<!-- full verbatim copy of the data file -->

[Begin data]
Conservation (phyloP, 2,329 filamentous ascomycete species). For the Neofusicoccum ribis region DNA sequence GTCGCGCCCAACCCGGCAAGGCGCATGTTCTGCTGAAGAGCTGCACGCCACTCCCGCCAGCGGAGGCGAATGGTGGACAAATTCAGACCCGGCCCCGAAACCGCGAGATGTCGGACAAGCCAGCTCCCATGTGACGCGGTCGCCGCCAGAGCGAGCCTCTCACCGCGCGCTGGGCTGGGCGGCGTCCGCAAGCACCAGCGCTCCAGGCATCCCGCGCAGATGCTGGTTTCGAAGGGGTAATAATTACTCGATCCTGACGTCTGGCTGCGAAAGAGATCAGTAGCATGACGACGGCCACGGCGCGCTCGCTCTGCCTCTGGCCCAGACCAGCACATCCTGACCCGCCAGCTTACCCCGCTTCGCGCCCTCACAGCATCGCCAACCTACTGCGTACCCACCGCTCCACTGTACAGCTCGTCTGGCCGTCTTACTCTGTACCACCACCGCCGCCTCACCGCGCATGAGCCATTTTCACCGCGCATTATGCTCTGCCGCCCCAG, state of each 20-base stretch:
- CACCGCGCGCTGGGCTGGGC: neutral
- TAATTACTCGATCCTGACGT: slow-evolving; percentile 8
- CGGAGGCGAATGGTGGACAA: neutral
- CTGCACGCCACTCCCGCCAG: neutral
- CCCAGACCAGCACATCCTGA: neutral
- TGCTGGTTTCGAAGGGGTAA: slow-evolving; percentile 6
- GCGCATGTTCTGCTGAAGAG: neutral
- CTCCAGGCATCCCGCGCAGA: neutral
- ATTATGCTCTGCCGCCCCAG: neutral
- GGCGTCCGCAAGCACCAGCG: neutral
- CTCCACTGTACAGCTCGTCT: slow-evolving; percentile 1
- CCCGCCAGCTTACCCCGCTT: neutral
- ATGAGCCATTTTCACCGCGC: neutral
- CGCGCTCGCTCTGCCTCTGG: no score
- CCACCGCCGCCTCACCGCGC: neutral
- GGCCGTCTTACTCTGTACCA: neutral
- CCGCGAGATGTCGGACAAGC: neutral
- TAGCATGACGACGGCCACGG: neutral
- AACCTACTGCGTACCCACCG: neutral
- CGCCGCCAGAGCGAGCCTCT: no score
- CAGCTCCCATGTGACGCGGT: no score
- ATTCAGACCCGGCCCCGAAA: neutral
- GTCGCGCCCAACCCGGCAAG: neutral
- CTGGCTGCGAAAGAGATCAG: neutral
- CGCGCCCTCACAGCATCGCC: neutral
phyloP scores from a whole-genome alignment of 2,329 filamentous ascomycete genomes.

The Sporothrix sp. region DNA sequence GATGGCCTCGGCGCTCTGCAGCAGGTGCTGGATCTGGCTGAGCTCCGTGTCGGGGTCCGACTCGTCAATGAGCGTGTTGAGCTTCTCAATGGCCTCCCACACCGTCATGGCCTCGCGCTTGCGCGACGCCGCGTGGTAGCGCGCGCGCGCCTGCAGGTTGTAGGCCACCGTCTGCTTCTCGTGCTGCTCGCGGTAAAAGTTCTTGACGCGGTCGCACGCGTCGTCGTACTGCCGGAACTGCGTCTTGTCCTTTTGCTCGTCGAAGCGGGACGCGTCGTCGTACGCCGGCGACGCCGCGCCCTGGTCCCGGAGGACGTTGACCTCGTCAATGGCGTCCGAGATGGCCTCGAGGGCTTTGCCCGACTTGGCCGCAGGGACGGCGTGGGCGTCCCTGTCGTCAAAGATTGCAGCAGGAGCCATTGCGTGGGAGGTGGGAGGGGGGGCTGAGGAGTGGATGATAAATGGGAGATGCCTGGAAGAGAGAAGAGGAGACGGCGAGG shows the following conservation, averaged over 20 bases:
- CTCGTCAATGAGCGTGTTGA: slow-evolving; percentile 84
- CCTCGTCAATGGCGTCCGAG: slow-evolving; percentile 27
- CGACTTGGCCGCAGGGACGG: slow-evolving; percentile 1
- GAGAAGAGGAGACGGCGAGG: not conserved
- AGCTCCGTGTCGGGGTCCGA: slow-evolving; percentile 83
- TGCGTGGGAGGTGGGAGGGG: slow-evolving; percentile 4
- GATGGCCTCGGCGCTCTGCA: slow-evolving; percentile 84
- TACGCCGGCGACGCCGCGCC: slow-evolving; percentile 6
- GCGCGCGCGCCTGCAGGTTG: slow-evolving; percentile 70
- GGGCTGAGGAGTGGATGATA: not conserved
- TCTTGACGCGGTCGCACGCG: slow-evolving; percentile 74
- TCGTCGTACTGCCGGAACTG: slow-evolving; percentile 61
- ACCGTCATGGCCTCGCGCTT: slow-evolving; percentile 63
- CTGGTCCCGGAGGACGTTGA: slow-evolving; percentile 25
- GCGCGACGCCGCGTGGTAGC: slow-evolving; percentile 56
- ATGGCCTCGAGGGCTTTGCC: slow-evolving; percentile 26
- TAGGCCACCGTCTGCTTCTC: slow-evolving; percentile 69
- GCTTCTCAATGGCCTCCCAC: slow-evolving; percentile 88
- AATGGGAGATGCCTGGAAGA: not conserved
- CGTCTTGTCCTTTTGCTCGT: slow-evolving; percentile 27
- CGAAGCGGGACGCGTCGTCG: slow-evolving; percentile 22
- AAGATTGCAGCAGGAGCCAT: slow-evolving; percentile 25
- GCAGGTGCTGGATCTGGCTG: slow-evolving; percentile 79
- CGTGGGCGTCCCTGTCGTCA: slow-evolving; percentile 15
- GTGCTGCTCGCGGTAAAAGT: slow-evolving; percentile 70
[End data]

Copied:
Conservation (phyloP, 2,329 filamentous ascomycete species). For the Neofusicoccum ribis region DNA sequence GTCGCGCCCAACCCGGCAAGGCGCATGTTCTGCTGAAGAGCTGCACGCCACTCCCGCCAGCGGAGGCGAATGGTGGACAAATTCAGACCCGGCCCCGAAACCGCGAGATGTCGGACAAGCCAGCTCCCATGTGACGCGGTCGCCGCCAGAGCGAGCCTCTCACCGCGCGCTGGGCTGGGCGGCGTCCGCAAGCACCAGCGCTCCAGGCATCCCGCGCAGATGCTGGTTTCGAAGGGGTAATAATTACTCGATCCTGACGTCTGGCTGCGAAAGAGATCAGTAGCATGACGACGGCCACGGCGCGCTCGCTCTGCCTCTGGCCCAGACCAGCACATCCTGACCCGCCAGCTTACCCCGCTTCGCGCCCTCACAGCATCGCCAACCTACTGCGTACCCACCGCTCCACTGTACAGCTCGTCTGGCCGTCTTACTCTGTACCACCACCGCCGCCTCACCGCGCATGAGCCATTTTCACCGCGCATTATGCTCTGCCGCCCCAG, state of each 20-base stretch:
- CACCGCGCGCTGGGCTGGGC: neutral
- TAATTACTCGATCCTGACGT: slow-evolving; percentile 8
- CGGAGGCGAATGGTGGACAA: neutral
- CTGCACGCCACTCCCGCCAG: neutral
- CCCAGACCAGCACATCCTGA: neutral
- TGCTGGTTTCGAAGGGGTAA: slow-evolving; percentile 6
- GCGCATGTTCTGCTGAAGAG: neutral
- CTCCAGGCATCCCGCGCAGA: neutral
- ATTATGCTCTGCCGCCCCAG: neutral
- GGCGTCCGCAAGCACCAGCG: neutral
- CTCCACTGTACAGCTCGTCT: slow-evolving; percentile 1
- CCCGCCAGCTTACCCCGCTT: neutral
- ATGAGCCATTTTCACCGCGC: neutral
- CGCGCTCGCTCTGCCTCTGG: no score
- CCACCGCCGCCTCACCGCGC: neutral
- GGCCGTCTTACTCTGTACCA: neutral
- CCGCGAGATGTCGGACAAGC: neutral
- TAGCATGACGACGGCCACGG: neutral
- AACCTACTGCGTACCCACCG: neutral
- CGCCGCCAGAGCGAGCCTCT: no score
- CAGCTCCCATGTGACGCGGT: no score
- ATTCAGACCCGGCCCCGAAA: neutral
- GTCGCGCCCAACCCGGCAAG: neutral
- CTGGCTGCGAAAGAGATCAG: neutral
- CGCGCCCTCACAGCATCGCC: neutral
phyloP scores from a whole-genome alignment of 2,329 filamentous ascomycete genomes.

The Sporothrix sp. region DNA sequence GATGGCCTCGGCGCTCTGCAGCAGGTGCTGGATCTGGCTGAGCTCCGTGTCGGGGTCCGACTCGTCAATGAGCGTGTTGAGCTTCTCAATGGCCTCCCACACCGTCATGGCCTCGCGCTTGCGCGACGCCGCGTGGTAGCGCGCGCGCGCCTGCAGGTTGTAGGCCACCGTCTGCTTCTCGTGCTGCTCGCGGTAAAAGTTCTTGACGCGGTCGCACGCGTCGTCGTACTGCCGGAACTGCGTCTTGTCCTTTTGCTCGTCGAAGCGGGACGCGTCGTCGTACGCCGGCGACGCCGCGCCCTGGTCCCGGAGGACGTTGACCTCGTCAATGGCGTCCGAGATGGCCTCGAGGGCTTTGCCCGACTTGGCCGCAGGGACGGCGTGGGCGTCCCTGTCGTCAAAGATTGCAGCAGGAGCCATTGCGTGGGAGGTGGGAGGGGGGGCTGAGGAGTGGATGATAAATGGGAGATGCCTGGAAGAGAGAAGAGGAGACGGCGAGG shows the following conservation, averaged over 20 bases:
- CTCGTCAATGAGCGTGTTGA: slow-evolving; percentile 84
- CCTCGTCAATGGCGTCCGAG: slow-evolving; percentile 27
- CGACTTGGCCGCAGGGACGG: slow-evolving; percentile 1
- GAGAAGAGGAGACGGCGAGG: not conserved
- AGCTCCGTGTCGGGGTCCGA: slow-evolving; percentile 83
- TGCGTGGGAGGTGGGAGGGG: slow-evolving; percentile 4
- GATGGCCTCGGCGCTCTGCA: slow-evolving; percentile 84
- TACGCCGGCGACGCCGCGCC: slow-evolving; percentile 6
- GCGCGCGCGCCTGCAGGTTG: slow-evolving; percentile 70
- GGGCTGAGGAGTGGATGATA: not conserved
- TCTTGACGCGGTCGCACGCG: slow-evolving; percentile 74
- TCGTCGTACTGCCGGAACTG: slow-evolving; percentile 61
- ACCGTCATGGCCTCGCGCTT: slow-evolving; percentile 63
- CTGGTCCCGGAGGACGTTGA: slow-evolving; percentile 25
- GCGCGACGCCGCGTGGTAGC: slow-evolving; percentile 56
- ATGGCCTCGAGGGCTTTGCC: slow-evolving; percentile 26
- TAGGCCACCGTCTGCTTCTC: slow-evolving; percentile 69
- GCTTCTCAATGGCCTCCCAC: slow-evolving; percentile 88
- AATGGGAGATGCCTGGAAGA: not conserved
- CGTCTTGTCCTTTTGCTCGT: slow-evolving; percentile 27
- CGAAGCGGGACGCGTCGTCG: slow-evolving; percentile 22
- AAGATTGCAGCAGGAGCCAT: slow-evolving; percentile 25
- GCAGGTGCTGGATCTGGCTG: slow-evolving; percentile 79
- CGTGGGCGTCCCTGTCGTCA: slow-evolving; percentile 15
- GTGCTGCTCGCGGTAAAAGT: slow-evolving; percentile 70